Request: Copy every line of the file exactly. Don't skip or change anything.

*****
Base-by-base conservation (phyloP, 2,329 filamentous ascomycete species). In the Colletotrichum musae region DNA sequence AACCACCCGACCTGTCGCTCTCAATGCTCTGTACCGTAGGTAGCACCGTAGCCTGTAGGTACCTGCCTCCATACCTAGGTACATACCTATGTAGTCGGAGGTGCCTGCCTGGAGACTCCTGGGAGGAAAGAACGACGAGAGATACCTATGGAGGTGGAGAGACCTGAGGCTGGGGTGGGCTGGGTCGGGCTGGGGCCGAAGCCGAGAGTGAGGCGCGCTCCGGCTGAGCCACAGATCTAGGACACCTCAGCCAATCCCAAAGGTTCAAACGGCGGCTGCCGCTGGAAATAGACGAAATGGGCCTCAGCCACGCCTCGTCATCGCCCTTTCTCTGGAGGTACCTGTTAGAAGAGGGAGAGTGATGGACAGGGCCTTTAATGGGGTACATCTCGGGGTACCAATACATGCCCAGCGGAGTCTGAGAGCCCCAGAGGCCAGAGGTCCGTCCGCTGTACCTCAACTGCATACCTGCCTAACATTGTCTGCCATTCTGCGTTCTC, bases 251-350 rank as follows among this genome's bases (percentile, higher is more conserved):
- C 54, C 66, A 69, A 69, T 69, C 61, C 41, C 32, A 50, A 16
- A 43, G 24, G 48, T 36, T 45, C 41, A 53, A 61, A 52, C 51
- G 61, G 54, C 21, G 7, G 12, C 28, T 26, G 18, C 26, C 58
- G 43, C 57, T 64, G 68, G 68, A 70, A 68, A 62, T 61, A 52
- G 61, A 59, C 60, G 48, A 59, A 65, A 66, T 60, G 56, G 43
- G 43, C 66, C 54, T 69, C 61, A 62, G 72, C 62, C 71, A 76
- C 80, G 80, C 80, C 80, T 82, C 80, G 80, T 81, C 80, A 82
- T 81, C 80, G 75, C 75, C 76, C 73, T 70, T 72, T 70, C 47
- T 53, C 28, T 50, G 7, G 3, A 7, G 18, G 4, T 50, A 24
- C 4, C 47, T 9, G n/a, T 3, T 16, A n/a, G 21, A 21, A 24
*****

Base-by-base conservation (phyloP, 2,329 filamentous ascomycete species). In the Colletotrichum musae region DNA sequence AACCACCCGACCTGTCGCTCTCAATGCTCTGTACCGTAGGTAGCACCGTAGCCTGTAGGTACCTGCCTCCATACCTAGGTACATACCTATGTAGTCGGAGGTGCCTGCCTGGAGACTCCTGGGAGGAAAGAACGACGAGAGATACCTATGGAGGTGGAGAGACCTGAGGCTGGGGTGGGCTGGGTCGGGCTGGGGCCGAAGCCGAGAGTGAGGCGCGCTCCGGCTGAGCCACAGATCTAGGACACCTCAGCCAATCCCAAAGGTTCAAACGGCGGCTGCCGCTGGAAATAGACGAAATGGGCCTCAGCCACGCCTCGTCATCGCCCTTTCTCTGGAGGTACCTGTTAGAAGAGGGAGAGTGATGGACAGGGCCTTTAATGGGGTACATCTCGGGGTACCAATACATGCCCAGCGGAGTCTGAGAGCCCCAGAGGCCAGAGGTCCGTCCGCTGTACCTCAACTGCATACCTGCCTAACATTGTCTGCCATTCTGCGTTCTC, bases 251-350 rank as follows among this genome's bases (percentile, higher is more conserved):
- C 54, C 66, A 69, A 69, T 69, C 61, C 41, C 32, A 50, A 16
- A 43, G 24, G 48, T 36, T 45, C 41, A 53, A 61, A 52, C 51
- G 61, G 54, C 21, G 7, G 12, C 28, T 26, G 18, C 26, C 58
- G 43, C 57, T 64, G 68, G 68, A 70, A 68, A 62, T 61, A 52
- G 61, A 59, C 60, G 48, A 59, A 65, A 66, T 60, G 56, G 43
- G 43, C 66, C 54, T 69, C 61, A 62, G 72, C 62, C 71, A 76
- C 80, G 80, C 80, C 80, T 82, C 80, G 80, T 81, C 80, A 82
- T 81, C 80, G 75, C 75, C 76, C 73, T 70, T 72, T 70, C 47
- T 53, C 28, T 50, G 7, G 3, A 7, G 18, G 4, T 50, A 24
- C 4, C 47, T 9, G n/a, T 3, T 16, A n/a, G 21, A 21, A 24